Along with writing my first review of a wooden pencil, I've also decided to mix things up a bit by writing my pencil reviews in an unlined Field Notes notebook rather than the Rhodia Pad I use for my pen reviews.  Just keeping things interesting for you all. . . or something like that.
Given that the Dixon No.2/HB is generally just a cheap school pencil, I wasn't expecting anything too stellar from it.  The lead doesn't seem very dark, and it feels a wee bit softer than the HB lead I'm used to in my mechanical pencil - although that last point may be simply my imagination.  Or maybe there is some difference between mechanical pencil lead and wooden pencil lead generally?  The Dixon No.2/HB also sharpens relatively well, although, sadly, the shavings just come off in tiny little pieces and not in one nice curl.

The eraser has a rough feel on the page and leaves a considerable amount of shadow behind.  Even worse, if there is a lot of lead down on the page, the eraser seems to smudge things around more than actually erase.  The eraser feels loose, as though it might pop out of the ferrule if I erased too vigorously - but this is a found pencil after all, so, while it appears relatively pristine, I suppose it is possible that the eraser and ferrule may have received some injuries prior to ending up in my hands.  And I'm sure that most people who use wooden pencils probably carry a separate eraser as well and don't depend completely on the pencil eraser.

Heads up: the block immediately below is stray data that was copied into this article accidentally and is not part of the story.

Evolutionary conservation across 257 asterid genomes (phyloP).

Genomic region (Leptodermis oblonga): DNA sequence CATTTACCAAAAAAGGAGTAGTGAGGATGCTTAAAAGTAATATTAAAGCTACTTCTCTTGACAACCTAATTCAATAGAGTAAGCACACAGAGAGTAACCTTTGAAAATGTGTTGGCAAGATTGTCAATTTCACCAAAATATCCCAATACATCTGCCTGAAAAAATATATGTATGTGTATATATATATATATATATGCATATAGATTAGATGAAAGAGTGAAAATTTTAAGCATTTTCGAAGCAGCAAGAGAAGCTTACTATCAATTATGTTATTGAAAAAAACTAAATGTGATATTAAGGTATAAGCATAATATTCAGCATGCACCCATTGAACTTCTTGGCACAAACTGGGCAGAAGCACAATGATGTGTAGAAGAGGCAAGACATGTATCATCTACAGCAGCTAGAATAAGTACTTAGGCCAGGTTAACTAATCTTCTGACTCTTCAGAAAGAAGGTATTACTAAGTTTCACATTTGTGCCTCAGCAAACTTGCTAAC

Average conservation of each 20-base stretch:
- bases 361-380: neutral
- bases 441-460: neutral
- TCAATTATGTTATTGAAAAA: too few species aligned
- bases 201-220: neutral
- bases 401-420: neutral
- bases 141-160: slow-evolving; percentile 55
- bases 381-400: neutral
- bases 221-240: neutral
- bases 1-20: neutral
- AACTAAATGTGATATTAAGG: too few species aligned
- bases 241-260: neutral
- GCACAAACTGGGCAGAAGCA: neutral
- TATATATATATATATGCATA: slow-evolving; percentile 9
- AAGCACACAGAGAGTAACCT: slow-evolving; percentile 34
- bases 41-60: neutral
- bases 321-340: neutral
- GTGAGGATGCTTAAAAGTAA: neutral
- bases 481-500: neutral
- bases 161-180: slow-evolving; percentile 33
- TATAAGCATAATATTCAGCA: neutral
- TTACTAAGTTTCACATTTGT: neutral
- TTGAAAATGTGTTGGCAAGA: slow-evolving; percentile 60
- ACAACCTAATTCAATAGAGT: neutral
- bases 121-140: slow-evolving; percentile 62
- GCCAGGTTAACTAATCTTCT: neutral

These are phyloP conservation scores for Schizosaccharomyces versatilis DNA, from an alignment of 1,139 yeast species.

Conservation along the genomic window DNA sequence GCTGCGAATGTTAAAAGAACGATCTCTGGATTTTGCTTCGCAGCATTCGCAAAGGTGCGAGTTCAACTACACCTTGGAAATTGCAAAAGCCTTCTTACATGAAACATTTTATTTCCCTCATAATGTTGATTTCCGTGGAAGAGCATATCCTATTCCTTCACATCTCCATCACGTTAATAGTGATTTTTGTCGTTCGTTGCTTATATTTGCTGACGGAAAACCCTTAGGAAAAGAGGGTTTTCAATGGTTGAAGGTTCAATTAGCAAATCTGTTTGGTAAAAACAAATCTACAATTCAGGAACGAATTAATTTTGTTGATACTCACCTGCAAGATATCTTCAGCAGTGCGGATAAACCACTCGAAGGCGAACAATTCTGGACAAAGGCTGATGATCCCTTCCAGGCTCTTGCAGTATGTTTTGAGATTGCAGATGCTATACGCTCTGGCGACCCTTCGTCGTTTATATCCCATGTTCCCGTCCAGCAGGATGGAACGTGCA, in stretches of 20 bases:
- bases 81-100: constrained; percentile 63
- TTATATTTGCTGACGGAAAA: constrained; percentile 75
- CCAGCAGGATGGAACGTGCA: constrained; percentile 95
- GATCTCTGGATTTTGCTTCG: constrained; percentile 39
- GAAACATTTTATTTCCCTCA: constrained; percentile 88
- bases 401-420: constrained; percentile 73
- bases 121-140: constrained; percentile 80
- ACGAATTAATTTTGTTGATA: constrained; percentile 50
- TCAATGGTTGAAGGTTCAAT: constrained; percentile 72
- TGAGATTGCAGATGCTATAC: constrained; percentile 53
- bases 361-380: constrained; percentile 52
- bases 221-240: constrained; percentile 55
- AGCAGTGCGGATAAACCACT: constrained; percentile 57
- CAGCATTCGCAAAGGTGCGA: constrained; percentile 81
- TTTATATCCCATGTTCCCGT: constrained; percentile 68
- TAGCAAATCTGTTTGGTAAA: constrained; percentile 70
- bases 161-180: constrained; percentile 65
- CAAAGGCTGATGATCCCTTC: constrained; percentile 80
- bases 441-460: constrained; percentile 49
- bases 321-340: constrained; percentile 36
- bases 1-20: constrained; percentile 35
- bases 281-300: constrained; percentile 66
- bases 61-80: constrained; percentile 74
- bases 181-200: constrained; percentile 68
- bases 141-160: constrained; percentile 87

I was totally going to leave the eraser dust on the page when I took this photograph - but I totally forgot and brushed it away as I always do.  Oh well.  It wasn't really very interesting anyway.
I'm sure there are better pencils than the Dixon No.2/HB out there, but it still managed to welcome me back to the world of wooden pencils.  I look forward to trying out some more wooden pencils, and to using them more often in my writing and sketches.  I do have a few more wooden pencils lined up to review, but I would definitely appreciate any other pencil recommendations that you might care to offer!  And, because this was my first review of a wooden pencil, is there anything else that you would have liked to have seen me mention?

Related reviews: Stationery Traffic, The Wooden Pencil (this one's a comparison review of a number of different pencils).

13 comments:

  1. I had some major problems with the Dixon no. 2 I just tried. I found one in my drawer that was never used, and I couldn't get it to sharpen properly. I tried 2 of my trust sharpeners, and in both, the lead would break everytime it would start to get sharp. I ended up having to sharpen the pencil to about half of the original length, just to get a point that wasn't broken off. :( I've never had that problem with any of my other pencils.